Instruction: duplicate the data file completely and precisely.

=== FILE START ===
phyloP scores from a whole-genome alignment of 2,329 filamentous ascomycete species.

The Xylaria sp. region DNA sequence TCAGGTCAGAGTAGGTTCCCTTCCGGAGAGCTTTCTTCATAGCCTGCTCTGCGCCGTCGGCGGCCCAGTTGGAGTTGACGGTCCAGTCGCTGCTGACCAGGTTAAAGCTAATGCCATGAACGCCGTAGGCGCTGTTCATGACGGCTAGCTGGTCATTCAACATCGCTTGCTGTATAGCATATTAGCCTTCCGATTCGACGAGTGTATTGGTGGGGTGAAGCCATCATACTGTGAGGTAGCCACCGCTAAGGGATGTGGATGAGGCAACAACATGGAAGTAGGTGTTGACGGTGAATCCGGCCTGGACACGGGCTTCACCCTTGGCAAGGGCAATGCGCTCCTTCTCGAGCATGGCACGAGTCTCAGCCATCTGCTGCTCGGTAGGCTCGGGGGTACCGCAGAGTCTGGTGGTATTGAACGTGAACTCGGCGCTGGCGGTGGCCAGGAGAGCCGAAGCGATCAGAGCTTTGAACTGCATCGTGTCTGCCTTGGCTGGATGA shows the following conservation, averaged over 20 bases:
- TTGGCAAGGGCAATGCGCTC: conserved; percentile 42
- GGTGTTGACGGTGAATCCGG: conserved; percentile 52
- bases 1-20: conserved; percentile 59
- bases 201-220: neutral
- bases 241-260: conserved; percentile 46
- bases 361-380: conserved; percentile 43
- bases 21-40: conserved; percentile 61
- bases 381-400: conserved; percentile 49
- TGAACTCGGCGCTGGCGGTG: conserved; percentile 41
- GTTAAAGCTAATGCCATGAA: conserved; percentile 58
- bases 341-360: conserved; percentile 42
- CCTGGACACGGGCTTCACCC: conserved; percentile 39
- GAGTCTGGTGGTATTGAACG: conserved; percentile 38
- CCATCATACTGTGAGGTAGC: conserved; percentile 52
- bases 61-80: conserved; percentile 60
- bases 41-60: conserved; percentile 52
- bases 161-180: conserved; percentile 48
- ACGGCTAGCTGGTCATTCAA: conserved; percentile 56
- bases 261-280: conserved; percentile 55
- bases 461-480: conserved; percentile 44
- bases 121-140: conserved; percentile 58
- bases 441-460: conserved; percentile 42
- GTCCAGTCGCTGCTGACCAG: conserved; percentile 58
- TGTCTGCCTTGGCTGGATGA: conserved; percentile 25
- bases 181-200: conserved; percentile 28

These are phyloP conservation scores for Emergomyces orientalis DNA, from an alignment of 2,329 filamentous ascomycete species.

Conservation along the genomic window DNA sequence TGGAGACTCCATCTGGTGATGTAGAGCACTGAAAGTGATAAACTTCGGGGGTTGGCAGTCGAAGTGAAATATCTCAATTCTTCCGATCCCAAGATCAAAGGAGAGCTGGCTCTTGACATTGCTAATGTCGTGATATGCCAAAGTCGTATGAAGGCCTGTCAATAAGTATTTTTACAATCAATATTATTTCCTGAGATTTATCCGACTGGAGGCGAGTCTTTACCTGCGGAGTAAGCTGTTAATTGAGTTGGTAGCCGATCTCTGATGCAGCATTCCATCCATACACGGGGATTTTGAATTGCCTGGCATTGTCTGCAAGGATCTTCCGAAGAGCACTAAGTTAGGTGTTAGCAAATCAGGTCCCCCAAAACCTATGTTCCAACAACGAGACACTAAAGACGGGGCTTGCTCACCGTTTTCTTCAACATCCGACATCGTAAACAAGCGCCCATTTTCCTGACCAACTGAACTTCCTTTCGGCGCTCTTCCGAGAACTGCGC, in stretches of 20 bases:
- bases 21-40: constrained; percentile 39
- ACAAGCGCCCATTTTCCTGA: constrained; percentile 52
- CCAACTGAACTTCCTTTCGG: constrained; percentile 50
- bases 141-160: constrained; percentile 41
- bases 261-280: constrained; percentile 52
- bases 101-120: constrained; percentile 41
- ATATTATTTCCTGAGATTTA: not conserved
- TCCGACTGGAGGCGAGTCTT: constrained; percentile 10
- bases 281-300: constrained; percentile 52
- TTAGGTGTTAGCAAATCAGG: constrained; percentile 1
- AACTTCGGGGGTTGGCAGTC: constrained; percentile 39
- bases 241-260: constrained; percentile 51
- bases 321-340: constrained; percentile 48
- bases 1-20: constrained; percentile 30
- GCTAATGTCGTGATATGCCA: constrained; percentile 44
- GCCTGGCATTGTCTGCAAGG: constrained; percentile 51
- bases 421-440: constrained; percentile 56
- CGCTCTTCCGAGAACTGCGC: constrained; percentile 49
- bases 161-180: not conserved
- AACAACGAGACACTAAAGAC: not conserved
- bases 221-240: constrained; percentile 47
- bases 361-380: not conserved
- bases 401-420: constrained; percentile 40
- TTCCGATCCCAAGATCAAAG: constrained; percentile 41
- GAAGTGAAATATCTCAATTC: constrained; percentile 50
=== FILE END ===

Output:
phyloP scores from a whole-genome alignment of 2,329 filamentous ascomycete species.

The Xylaria sp. region DNA sequence TCAGGTCAGAGTAGGTTCCCTTCCGGAGAGCTTTCTTCATAGCCTGCTCTGCGCCGTCGGCGGCCCAGTTGGAGTTGACGGTCCAGTCGCTGCTGACCAGGTTAAAGCTAATGCCATGAACGCCGTAGGCGCTGTTCATGACGGCTAGCTGGTCATTCAACATCGCTTGCTGTATAGCATATTAGCCTTCCGATTCGACGAGTGTATTGGTGGGGTGAAGCCATCATACTGTGAGGTAGCCACCGCTAAGGGATGTGGATGAGGCAACAACATGGAAGTAGGTGTTGACGGTGAATCCGGCCTGGACACGGGCTTCACCCTTGGCAAGGGCAATGCGCTCCTTCTCGAGCATGGCACGAGTCTCAGCCATCTGCTGCTCGGTAGGCTCGGGGGTACCGCAGAGTCTGGTGGTATTGAACGTGAACTCGGCGCTGGCGGTGGCCAGGAGAGCCGAAGCGATCAGAGCTTTGAACTGCATCGTGTCTGCCTTGGCTGGATGA shows the following conservation, averaged over 20 bases:
- TTGGCAAGGGCAATGCGCTC: conserved; percentile 42
- GGTGTTGACGGTGAATCCGG: conserved; percentile 52
- bases 1-20: conserved; percentile 59
- bases 201-220: neutral
- bases 241-260: conserved; percentile 46
- bases 361-380: conserved; percentile 43
- bases 21-40: conserved; percentile 61
- bases 381-400: conserved; percentile 49
- TGAACTCGGCGCTGGCGGTG: conserved; percentile 41
- GTTAAAGCTAATGCCATGAA: conserved; percentile 58
- bases 341-360: conserved; percentile 42
- CCTGGACACGGGCTTCACCC: conserved; percentile 39
- GAGTCTGGTGGTATTGAACG: conserved; percentile 38
- CCATCATACTGTGAGGTAGC: conserved; percentile 52
- bases 61-80: conserved; percentile 60
- bases 41-60: conserved; percentile 52
- bases 161-180: conserved; percentile 48
- ACGGCTAGCTGGTCATTCAA: conserved; percentile 56
- bases 261-280: conserved; percentile 55
- bases 461-480: conserved; percentile 44
- bases 121-140: conserved; percentile 58
- bases 441-460: conserved; percentile 42
- GTCCAGTCGCTGCTGACCAG: conserved; percentile 58
- TGTCTGCCTTGGCTGGATGA: conserved; percentile 25
- bases 181-200: conserved; percentile 28

These are phyloP conservation scores for Emergomyces orientalis DNA, from an alignment of 2,329 filamentous ascomycete species.

Conservation along the genomic window DNA sequence TGGAGACTCCATCTGGTGATGTAGAGCACTGAAAGTGATAAACTTCGGGGGTTGGCAGTCGAAGTGAAATATCTCAATTCTTCCGATCCCAAGATCAAAGGAGAGCTGGCTCTTGACATTGCTAATGTCGTGATATGCCAAAGTCGTATGAAGGCCTGTCAATAAGTATTTTTACAATCAATATTATTTCCTGAGATTTATCCGACTGGAGGCGAGTCTTTACCTGCGGAGTAAGCTGTTAATTGAGTTGGTAGCCGATCTCTGATGCAGCATTCCATCCATACACGGGGATTTTGAATTGCCTGGCATTGTCTGCAAGGATCTTCCGAAGAGCACTAAGTTAGGTGTTAGCAAATCAGGTCCCCCAAAACCTATGTTCCAACAACGAGACACTAAAGACGGGGCTTGCTCACCGTTTTCTTCAACATCCGACATCGTAAACAAGCGCCCATTTTCCTGACCAACTGAACTTCCTTTCGGCGCTCTTCCGAGAACTGCGC, in stretches of 20 bases:
- bases 21-40: constrained; percentile 39
- ACAAGCGCCCATTTTCCTGA: constrained; percentile 52
- CCAACTGAACTTCCTTTCGG: constrained; percentile 50
- bases 141-160: constrained; percentile 41
- bases 261-280: constrained; percentile 52
- bases 101-120: constrained; percentile 41
- ATATTATTTCCTGAGATTTA: not conserved
- TCCGACTGGAGGCGAGTCTT: constrained; percentile 10
- bases 281-300: constrained; percentile 52
- TTAGGTGTTAGCAAATCAGG: constrained; percentile 1
- AACTTCGGGGGTTGGCAGTC: constrained; percentile 39
- bases 241-260: constrained; percentile 51
- bases 321-340: constrained; percentile 48
- bases 1-20: constrained; percentile 30
- GCTAATGTCGTGATATGCCA: constrained; percentile 44
- GCCTGGCATTGTCTGCAAGG: constrained; percentile 51
- bases 421-440: constrained; percentile 56
- CGCTCTTCCGAGAACTGCGC: constrained; percentile 49
- bases 161-180: not conserved
- AACAACGAGACACTAAAGAC: not conserved
- bases 221-240: constrained; percentile 47
- bases 361-380: not conserved
- bases 401-420: constrained; percentile 40
- TTCCGATCCCAAGATCAAAG: constrained; percentile 41
- GAAGTGAAATATCTCAATTC: constrained; percentile 50